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This post is part of the Rerunning the Sequences series, where we'll be going through Eliezer Yudkowsky's old posts in order so that people who are interested can (re-)read and discuss them. The previous post was Church vs. Taskforce, and you can use the sequence_reruns tag or rss feed to follow the rest of the series.

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[SEQ RERUN] Church vs. Taskforce

1 MinibearRex 05 April 2013 04:43AM

Today's post, Church vs. Taskforce was originally published on 28 March 2009. A summary (taken from the LW wiki):

 

Churches serve a role of providing community - but they aren't explicitly optimized for this, because their nominal role is different. If we desire community without church, can we go one better in the course of deleting religion? There's a great deal of work to be done in the world; rationalist communities might potentially organize themselves around good causes, while explicitly optimizing for community.


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This post is part of the Rerunning the Sequences series, where we'll be going through Eliezer Yudkowsky's old posts in order so that people who are interested can (re-)read and discuss them. The previous post was Can Humanism Match Religion's Output?, and you can use the sequence_reruns tag or rss feed to follow the rest of the series.

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[SEQ RERUN] Can Humanism Match Religion's Output?

2 MinibearRex 04 April 2013 05:40AM

Today's post, Can Humanism Match Religion's Output? was originally published on 27 March 2009. A summary (taken from the LW wiki):

 

Anyone with a simple and obvious charitable project - responding with food and shelter to a tidal wave in Thailand, say - would be better off by far pleading with the Pope to mobilize the Catholics, rather than with Richard Dawkins to mobilize the atheists. For so long as this is true, any increase in atheism at the expense of Catholicism will be something of a hollow victory, regardless of all other benefits. Can no rationalist match the motivation that comes from the irrational fear of Hell? Or does the real story have more to do with the motivating power of physically meeting others who share your cause, and group norms of participating?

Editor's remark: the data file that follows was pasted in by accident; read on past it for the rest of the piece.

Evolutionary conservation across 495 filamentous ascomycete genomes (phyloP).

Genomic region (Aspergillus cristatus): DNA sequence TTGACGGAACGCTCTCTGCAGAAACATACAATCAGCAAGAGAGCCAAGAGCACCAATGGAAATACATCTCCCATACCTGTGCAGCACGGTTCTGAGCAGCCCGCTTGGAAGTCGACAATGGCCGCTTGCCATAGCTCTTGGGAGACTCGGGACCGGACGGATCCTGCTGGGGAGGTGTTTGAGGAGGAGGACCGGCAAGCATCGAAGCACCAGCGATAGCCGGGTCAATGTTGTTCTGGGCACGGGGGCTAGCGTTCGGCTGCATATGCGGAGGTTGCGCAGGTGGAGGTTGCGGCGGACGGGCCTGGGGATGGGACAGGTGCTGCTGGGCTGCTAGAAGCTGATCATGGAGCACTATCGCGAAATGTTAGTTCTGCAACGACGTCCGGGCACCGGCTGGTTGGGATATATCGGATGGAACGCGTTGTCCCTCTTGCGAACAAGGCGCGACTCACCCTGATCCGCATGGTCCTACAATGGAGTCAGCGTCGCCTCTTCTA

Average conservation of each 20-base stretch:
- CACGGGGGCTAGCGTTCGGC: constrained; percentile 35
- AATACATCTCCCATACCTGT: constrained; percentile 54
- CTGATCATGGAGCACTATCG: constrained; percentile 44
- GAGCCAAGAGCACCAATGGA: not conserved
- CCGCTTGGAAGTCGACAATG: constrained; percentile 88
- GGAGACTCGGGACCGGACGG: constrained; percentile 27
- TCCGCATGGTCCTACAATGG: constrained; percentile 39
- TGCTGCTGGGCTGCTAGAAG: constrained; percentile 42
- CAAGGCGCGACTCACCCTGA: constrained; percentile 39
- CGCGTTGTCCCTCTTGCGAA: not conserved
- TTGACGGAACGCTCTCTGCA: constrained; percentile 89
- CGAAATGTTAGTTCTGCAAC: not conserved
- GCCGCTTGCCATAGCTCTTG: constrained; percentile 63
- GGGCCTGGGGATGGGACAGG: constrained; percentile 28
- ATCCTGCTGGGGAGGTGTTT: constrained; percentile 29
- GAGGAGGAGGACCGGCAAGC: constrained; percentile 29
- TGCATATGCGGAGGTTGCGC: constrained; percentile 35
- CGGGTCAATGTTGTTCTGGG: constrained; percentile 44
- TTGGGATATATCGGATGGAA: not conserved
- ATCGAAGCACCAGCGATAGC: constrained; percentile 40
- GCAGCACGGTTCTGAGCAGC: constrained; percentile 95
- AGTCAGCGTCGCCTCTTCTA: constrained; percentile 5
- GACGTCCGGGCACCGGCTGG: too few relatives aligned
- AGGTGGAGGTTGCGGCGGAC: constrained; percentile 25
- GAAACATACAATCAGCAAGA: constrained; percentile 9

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This post is part of the Rerunning the Sequences series, where we'll be going through Eliezer Yudkowsky's old posts in order so that people who are interested can (re-)read and discuss them. The previous post was Your Price for Joining, and you can use the sequence_reruns tag or rss feed to follow the rest of the series.

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[SEQ RERUN] Your Price for Joining

4 MinibearRex 03 April 2013 02:45AM

Today's post, Your Price for Joining was originally published on 26 March 2009. A summary (taken from the LW wiki):

 

The game-theoretical puzzle of the Ultimatum game has its reflection in a real-world dilemma: How much do you demand that an existing group adjust toward you, before you will adjust toward it? Our hunter-gatherer instincts will be tuned to groups of 40 with very minimal administrative demands and equal participation, meaning that we underestimate the inertia of larger and more specialized groups and demand too much before joining them. In other groups this resistance can be overcome by affective death spirals and conformity, but rationalists think themselves too good for this - with the result that people in the nonconformist cluster often set their joining prices way way way too high, like an 50-way split with each player demanding 20% of the money. Nonconformists need to move in the direction of joining groups more easily, even in the face of annoyances and apparent unresponsiveness. If an issue isn't worth personally fixing by however much effort it takes, it's not worth a refusal to contribute.


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This post is part of the Rerunning the Sequences series, where we'll be going through Eliezer Yudkowsky's old posts in order so that people who are interested can (re-)read and discuss them. The previous post was The Sacred Mundane, and you can use the sequence_reruns tag or rss feed to follow the rest of the series.

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[SEQ RERUN] The Sacred Mundane

1 MinibearRex 02 April 2013 05:37AM

Today's post, The Sacred Mundane was originally published on 25 March 2009. A summary (taken from the LW wiki):

 

There are a lot of bad habits of thought that have developed to defend religious and spiritual experience. They aren't worth saving, even if we discard the original lie. Let's just admit that we were wrong, and enjoy the universe that's actually here.


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This post is part of the Rerunning the Sequences series, where we'll be going through Eliezer Yudkowsky's old posts in order so that people who are interested can (re-)read and discuss them. The previous post was On Things that are Awesome, and you can use the sequence_reruns tag or rss feed to follow the rest of the series.